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Punishment

Punishment, or discipline, refers to unpleasant acts imposed on a child to discourage and correct undesirable behavior. Punishment can be applied both directly and indirectly. Direct forms of punishment include caning, beating, or any way of inflicting pain in order to discourage the child from repeating a certain action. Indirect forms of punishment include withdrawal of benefits and negative reinforcement. If a child refuses to do homework, for example, the parent may confiscate the child’s toys and play items. This will remind the child that homework needs to be finished before the child can play. Thus punishment serves a major role in encouraging desirable behavior as well as discouraging undesirable behavior. Although psychologists discourage the use of punishment in shaping child behavior, sometimes it is the only way to prevent mistakes in the future. Nevertheless, painful punishments should be kept to a minimum lest it pushes the child into isolation. Positive reinforcement is a more effective form of punishment.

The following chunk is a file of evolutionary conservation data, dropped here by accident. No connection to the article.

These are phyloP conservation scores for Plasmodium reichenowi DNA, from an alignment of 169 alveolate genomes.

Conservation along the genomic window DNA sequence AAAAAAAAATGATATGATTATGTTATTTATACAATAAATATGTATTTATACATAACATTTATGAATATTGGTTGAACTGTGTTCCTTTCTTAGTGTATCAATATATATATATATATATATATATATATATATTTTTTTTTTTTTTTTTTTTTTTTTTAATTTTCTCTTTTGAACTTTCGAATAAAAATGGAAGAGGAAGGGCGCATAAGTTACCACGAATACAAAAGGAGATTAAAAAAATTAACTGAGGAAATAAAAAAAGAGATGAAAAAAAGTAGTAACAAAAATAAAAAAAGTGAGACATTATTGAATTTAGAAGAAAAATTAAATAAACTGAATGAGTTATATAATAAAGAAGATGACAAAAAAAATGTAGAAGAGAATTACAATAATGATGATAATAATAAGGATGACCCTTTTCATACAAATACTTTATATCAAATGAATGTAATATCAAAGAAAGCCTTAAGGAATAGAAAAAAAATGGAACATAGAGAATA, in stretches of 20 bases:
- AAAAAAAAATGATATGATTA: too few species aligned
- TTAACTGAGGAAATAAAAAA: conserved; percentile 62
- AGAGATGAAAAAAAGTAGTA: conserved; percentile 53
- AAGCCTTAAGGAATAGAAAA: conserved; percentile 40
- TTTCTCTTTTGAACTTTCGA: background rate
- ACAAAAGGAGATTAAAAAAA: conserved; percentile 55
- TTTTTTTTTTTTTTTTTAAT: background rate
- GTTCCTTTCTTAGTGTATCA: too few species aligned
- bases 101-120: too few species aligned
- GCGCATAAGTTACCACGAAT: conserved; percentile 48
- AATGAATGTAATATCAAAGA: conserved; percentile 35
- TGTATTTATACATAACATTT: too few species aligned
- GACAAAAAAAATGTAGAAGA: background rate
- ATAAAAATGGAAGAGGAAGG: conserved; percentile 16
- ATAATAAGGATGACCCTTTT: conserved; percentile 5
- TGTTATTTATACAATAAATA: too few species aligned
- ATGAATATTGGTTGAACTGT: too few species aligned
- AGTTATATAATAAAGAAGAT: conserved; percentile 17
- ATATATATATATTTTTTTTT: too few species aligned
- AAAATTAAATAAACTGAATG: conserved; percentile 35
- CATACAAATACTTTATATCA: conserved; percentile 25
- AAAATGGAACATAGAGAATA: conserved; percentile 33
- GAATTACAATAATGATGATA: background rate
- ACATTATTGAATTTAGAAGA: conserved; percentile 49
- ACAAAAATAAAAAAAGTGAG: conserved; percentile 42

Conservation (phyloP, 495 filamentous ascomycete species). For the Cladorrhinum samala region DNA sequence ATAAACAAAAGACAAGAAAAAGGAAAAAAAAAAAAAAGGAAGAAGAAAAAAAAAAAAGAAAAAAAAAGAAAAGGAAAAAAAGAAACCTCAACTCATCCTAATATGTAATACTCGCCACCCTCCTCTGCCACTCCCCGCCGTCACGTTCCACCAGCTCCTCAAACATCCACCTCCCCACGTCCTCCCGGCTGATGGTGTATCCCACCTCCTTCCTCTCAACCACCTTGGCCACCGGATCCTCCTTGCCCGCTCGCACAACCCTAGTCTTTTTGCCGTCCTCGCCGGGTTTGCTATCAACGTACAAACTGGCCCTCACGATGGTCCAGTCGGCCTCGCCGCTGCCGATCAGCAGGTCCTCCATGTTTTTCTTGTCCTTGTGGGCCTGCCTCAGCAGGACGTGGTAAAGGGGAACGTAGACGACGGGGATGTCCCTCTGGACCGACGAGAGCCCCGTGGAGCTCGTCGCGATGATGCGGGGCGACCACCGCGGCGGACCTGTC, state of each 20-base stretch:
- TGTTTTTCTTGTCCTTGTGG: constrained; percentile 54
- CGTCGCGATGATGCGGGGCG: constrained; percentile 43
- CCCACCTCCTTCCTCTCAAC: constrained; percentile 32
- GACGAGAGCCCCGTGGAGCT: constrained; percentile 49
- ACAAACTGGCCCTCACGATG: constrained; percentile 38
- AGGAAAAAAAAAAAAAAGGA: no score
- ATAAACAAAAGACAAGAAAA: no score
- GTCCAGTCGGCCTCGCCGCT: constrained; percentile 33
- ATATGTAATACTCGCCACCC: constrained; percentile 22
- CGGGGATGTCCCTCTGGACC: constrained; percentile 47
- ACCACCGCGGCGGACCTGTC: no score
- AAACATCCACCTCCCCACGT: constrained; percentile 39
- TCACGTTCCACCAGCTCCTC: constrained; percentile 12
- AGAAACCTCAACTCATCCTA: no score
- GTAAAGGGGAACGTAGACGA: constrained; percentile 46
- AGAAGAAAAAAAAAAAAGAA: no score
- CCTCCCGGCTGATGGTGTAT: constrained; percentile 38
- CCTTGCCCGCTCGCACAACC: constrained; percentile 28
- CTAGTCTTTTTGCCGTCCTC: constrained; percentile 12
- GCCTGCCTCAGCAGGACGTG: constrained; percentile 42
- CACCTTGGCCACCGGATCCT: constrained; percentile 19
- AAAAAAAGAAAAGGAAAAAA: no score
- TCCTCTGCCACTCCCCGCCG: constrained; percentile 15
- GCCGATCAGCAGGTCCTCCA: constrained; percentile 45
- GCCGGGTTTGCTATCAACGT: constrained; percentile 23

What Is Positive Parenting?

What Is Positive Parenting?

Positive parenting is based on nonpunitive and nonauthoritarian strategies. Children are very much like mirrors; their behavior reflects that of their parents.

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